] Signs that multiple landslides have occurred around North Korea’s nuclear test sites have been spotted in commercial satellite imagery, a US-based North Korean watchdog reported on Sept. 6.
According to commercial satellite images released by Planet, the areas near Punggye-ri nuclear test site displays surface disturbances -- they are centered on and around Mantapsan that embraces the blast zones, the North Korean watchdog 38 North explained. The photo also shows clear differences between pictures taken on Sept. 1, two days before the Pyongyang’s sixth and strongest detonation.
|Satellite images show the Punggye-ri nuclear test site before and after North Korea's sixth nuclear test.|
“The land turbulences appears to be more numerous and widespread than the previous five tests that the communist regime had conducted,” the watchdog, which is linked to Johns Hopkins University in the United States added.
It was also noted by 38 North that there has not been any evidence of a collapsed crater as might have been suggested from the post-test tremor. There have been speculations that the underground tunnels were likely to have collapsed due to a quake of 4.1 (US Geological Survey) that followed minutes after the initial shake.
Other damages, such as collapsed buildings could not be found and further analysis may be possible with higher resolution imageries when they become available.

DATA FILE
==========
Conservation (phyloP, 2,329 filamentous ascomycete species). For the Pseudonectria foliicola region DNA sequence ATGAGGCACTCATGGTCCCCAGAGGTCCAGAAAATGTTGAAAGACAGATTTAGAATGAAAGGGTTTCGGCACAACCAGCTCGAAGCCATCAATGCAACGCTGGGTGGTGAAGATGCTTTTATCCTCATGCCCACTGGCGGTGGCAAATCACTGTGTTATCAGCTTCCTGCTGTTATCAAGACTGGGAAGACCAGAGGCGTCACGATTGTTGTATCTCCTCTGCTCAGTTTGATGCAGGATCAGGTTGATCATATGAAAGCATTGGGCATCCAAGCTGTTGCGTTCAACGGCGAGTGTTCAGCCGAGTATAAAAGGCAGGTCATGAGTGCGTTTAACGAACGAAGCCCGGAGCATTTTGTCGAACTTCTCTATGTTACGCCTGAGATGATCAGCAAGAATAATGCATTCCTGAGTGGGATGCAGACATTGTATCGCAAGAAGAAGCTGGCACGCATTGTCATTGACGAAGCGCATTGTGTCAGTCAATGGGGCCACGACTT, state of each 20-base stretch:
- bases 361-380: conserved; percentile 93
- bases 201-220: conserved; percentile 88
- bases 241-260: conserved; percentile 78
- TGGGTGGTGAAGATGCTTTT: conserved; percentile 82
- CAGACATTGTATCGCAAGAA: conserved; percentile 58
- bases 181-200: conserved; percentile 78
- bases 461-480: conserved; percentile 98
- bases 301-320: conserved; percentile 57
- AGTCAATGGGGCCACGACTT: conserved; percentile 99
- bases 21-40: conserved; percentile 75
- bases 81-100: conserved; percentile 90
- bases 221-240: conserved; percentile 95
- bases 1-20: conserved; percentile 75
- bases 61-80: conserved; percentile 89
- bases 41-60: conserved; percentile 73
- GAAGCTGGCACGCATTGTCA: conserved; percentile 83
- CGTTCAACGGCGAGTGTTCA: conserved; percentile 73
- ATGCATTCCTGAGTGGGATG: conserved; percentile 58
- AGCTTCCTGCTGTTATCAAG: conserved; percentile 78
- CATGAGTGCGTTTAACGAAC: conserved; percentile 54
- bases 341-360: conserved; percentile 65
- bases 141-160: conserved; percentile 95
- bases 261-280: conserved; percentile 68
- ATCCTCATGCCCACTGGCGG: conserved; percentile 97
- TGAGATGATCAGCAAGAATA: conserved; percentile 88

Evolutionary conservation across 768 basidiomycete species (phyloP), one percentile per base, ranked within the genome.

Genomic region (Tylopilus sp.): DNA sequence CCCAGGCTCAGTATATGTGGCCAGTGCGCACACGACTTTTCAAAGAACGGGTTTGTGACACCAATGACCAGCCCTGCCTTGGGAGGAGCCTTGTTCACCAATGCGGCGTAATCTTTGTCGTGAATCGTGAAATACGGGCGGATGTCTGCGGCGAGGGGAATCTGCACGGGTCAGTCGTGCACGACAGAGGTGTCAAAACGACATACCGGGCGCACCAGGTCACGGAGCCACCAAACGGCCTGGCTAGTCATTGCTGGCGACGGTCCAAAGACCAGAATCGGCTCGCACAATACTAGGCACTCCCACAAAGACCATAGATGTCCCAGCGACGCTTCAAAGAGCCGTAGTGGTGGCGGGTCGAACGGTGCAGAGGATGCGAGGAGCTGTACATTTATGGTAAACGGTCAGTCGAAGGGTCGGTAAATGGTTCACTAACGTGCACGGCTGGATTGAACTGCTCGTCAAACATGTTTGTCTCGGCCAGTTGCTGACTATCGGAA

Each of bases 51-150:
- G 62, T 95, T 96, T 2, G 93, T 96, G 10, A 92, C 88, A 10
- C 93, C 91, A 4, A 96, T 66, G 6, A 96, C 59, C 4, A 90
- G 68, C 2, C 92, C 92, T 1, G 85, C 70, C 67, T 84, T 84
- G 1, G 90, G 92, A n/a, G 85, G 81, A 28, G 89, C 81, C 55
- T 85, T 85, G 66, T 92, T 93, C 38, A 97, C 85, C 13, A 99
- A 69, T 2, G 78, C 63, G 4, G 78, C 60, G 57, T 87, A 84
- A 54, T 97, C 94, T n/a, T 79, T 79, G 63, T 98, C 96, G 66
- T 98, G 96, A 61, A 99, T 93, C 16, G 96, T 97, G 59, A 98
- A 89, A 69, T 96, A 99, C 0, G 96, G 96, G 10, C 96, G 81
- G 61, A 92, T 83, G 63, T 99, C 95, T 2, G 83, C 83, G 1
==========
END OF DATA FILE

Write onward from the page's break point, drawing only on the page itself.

North Korea on Sept. 3 announced it had successfully conducted its sixth and the strongest nuclear test, hours after a large earthquake was detected in the North Hamgyeong Province.
Regarding radioactive materials that may have been released into the atmosphere, South Korea’s Unification Ministry said on Sept. 6 it is closely monitoring for signs. The nuclear safety agencies here said they have not yet detected any traces of radioactive materials.
“We are closely watching over the situation considering the seriousness of the damage such radiation exposure can incur,” Baik Tae-hyun, the ministry spokesman told reporters on Sept. 6.
In a parliamentary briefing on Sept. 5, Unification Minister Cho Myoung-gyon also confirmed that North Koreans living near the test site could have been exposed to radiation after the detonation.
Seoul’s Nuclear Safety and Security Commission and Korea Institute of Nuclear Safety revealed that they have not found any traces of radioactive materials, including xenon gas, following the North’s test. They analyzed the data they collected immediately after the nuclear test on Sept. 3 until noon the next day.
Japan on Sept. 6 increased its estimated size of the rogue regime’s latest nuclear test to a yield of around 160 kilotons, following a revised magnitude of 6.0 by the Comprehensive Nuclear-Test-Ban Treaty Organization.
“This is far more powerful than their nuclear tests in the past,” Japanese Defense Minister Itsunori Onodera said.
The prospected figure -- upgraded from the previous 70 kilotons and 120 kilotons -- is 10 times stronger than that of the Hiroshima explosion in 1945, which carried a yield of 15 kilotons.
On Sept. 5, the CTBTO had raised its estimate of the seismic event from its previous 5.8 to 6.1 in magnitude.
The estimated figures are recorded differently by institutes in related nations. The US Geological Survey announced the earthquake measured 6.3 in magnitude, while the record of Seoul’s Defense Ministry appeared to be the lowest, at 5.7 magnitude. It said they estimate the latest detonation carried a yield of 50 kilotons.
By Jo He-rim/The Korea Herald (firstname.lastname@example.org